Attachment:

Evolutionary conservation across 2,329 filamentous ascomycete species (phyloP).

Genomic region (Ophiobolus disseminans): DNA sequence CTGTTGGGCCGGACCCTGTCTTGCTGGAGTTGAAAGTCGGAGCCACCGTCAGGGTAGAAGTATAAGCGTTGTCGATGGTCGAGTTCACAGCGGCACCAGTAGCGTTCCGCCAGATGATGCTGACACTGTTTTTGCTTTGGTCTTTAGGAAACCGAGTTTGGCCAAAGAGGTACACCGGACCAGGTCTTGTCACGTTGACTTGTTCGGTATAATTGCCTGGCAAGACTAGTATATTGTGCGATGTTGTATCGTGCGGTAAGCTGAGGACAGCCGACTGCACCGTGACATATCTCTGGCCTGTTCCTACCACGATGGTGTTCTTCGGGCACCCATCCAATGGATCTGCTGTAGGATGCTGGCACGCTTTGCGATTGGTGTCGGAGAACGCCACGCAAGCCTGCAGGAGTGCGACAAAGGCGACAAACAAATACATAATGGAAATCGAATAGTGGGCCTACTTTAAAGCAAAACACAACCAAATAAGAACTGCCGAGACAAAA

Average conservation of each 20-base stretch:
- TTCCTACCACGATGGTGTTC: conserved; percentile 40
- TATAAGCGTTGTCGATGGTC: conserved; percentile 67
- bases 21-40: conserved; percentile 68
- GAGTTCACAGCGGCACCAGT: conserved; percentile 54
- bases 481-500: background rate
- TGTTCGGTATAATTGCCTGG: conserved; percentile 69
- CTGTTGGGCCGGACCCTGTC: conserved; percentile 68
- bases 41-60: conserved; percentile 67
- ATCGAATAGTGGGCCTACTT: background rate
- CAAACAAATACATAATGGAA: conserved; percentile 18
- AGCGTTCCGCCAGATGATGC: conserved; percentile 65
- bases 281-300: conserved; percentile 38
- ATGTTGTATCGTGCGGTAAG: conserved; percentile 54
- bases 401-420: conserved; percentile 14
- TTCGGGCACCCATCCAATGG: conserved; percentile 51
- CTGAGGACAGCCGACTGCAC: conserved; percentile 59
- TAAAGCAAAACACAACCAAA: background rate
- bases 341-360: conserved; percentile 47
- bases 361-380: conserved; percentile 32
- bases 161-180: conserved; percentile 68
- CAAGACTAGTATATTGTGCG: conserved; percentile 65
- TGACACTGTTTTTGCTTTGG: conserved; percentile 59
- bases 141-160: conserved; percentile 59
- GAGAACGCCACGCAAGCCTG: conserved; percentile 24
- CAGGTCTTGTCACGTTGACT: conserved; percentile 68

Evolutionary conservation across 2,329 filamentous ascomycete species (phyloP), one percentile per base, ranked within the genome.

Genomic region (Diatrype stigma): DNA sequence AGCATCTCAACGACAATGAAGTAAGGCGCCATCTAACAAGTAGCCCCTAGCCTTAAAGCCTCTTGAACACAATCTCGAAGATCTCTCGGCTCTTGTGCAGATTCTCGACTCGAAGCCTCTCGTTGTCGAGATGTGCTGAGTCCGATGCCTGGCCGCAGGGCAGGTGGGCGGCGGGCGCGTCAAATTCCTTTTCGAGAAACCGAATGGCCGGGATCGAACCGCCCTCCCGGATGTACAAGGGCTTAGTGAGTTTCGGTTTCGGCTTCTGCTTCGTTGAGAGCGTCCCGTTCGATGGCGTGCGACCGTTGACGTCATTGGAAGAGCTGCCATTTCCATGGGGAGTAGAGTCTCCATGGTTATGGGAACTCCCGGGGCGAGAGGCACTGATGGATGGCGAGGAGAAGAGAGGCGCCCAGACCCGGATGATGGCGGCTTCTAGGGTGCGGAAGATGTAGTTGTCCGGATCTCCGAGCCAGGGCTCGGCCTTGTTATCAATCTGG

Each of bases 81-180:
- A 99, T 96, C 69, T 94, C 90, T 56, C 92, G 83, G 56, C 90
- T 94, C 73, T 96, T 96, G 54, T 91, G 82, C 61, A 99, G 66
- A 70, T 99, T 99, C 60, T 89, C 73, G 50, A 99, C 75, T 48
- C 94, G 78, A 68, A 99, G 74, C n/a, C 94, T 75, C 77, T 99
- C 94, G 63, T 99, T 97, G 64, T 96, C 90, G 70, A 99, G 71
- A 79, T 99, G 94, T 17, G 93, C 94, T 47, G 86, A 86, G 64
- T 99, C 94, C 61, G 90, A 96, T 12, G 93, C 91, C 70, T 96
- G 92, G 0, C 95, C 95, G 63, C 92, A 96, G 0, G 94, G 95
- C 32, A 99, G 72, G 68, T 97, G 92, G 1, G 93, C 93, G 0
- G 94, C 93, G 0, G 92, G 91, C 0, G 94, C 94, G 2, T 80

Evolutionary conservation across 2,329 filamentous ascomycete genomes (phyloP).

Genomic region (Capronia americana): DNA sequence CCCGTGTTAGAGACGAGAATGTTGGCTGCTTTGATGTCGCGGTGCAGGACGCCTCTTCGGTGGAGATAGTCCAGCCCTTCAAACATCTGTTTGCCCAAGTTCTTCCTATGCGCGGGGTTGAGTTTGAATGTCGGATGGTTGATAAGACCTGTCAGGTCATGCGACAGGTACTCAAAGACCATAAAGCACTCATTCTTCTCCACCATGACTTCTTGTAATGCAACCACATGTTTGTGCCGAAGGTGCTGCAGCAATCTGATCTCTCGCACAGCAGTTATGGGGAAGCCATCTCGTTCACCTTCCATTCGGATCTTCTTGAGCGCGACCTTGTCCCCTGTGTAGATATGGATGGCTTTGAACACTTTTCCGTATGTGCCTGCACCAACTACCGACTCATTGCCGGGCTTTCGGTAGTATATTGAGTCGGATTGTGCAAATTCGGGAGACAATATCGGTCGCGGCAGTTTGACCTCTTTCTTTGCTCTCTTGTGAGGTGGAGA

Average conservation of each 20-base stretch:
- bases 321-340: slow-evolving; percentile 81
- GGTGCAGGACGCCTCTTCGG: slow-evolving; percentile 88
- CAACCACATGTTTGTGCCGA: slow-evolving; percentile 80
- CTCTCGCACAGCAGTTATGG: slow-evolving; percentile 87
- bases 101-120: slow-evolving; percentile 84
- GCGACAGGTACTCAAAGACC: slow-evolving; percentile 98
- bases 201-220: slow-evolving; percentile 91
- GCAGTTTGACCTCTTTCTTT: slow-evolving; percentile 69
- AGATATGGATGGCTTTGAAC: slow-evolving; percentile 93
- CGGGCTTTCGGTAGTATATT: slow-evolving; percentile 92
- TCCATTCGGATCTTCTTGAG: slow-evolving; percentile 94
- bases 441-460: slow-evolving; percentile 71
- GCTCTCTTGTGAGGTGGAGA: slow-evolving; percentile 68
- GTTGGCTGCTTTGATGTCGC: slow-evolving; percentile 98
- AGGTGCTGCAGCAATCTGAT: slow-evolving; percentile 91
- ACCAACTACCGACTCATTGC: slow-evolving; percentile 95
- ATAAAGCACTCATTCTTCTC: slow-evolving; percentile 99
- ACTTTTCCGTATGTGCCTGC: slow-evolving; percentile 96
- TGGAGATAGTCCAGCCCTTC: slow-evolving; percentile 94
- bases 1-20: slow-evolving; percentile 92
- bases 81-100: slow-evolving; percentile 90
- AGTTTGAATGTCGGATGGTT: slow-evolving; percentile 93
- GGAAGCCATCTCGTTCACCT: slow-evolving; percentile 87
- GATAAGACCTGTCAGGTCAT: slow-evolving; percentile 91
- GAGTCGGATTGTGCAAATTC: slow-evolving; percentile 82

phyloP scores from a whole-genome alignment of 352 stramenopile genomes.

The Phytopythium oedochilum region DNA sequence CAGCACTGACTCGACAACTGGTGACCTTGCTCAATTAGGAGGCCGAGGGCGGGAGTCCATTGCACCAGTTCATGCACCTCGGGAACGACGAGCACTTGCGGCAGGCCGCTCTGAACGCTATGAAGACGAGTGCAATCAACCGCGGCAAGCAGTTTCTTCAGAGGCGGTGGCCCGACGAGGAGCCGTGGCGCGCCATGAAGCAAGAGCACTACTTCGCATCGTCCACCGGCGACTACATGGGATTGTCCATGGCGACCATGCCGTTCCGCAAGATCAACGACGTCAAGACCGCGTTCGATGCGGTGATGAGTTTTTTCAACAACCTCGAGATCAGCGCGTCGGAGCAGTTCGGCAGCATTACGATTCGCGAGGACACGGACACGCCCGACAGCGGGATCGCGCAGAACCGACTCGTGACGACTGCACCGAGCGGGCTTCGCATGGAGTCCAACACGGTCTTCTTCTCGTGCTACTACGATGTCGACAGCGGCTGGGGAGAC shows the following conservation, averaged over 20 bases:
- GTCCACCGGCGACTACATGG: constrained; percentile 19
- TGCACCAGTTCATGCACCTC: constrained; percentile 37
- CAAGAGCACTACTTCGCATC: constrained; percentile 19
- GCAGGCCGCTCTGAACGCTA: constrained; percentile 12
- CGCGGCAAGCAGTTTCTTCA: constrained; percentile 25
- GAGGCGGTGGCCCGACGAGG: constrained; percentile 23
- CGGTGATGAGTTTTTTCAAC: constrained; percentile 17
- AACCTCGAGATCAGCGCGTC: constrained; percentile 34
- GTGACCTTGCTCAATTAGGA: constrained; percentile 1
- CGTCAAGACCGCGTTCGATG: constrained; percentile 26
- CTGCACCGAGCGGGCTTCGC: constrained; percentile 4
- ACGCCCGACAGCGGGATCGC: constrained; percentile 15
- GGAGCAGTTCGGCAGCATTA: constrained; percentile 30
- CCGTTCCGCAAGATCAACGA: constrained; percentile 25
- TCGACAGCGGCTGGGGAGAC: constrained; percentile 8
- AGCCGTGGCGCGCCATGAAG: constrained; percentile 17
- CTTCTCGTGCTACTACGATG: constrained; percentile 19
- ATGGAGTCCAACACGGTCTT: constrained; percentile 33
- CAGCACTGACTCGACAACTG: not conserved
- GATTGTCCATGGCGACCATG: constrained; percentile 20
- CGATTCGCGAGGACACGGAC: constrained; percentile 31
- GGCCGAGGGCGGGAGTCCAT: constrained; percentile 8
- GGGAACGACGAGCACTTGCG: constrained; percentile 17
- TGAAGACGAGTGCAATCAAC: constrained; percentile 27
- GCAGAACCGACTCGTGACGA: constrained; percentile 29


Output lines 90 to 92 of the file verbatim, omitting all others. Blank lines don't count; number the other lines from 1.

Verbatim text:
- CAGCACTGACTCGACAACTG: not conserved
- GATTGTCCATGGCGACCATG: constrained; percentile 20
- CGATTCGCGAGGACACGGAC: constrained; percentile 31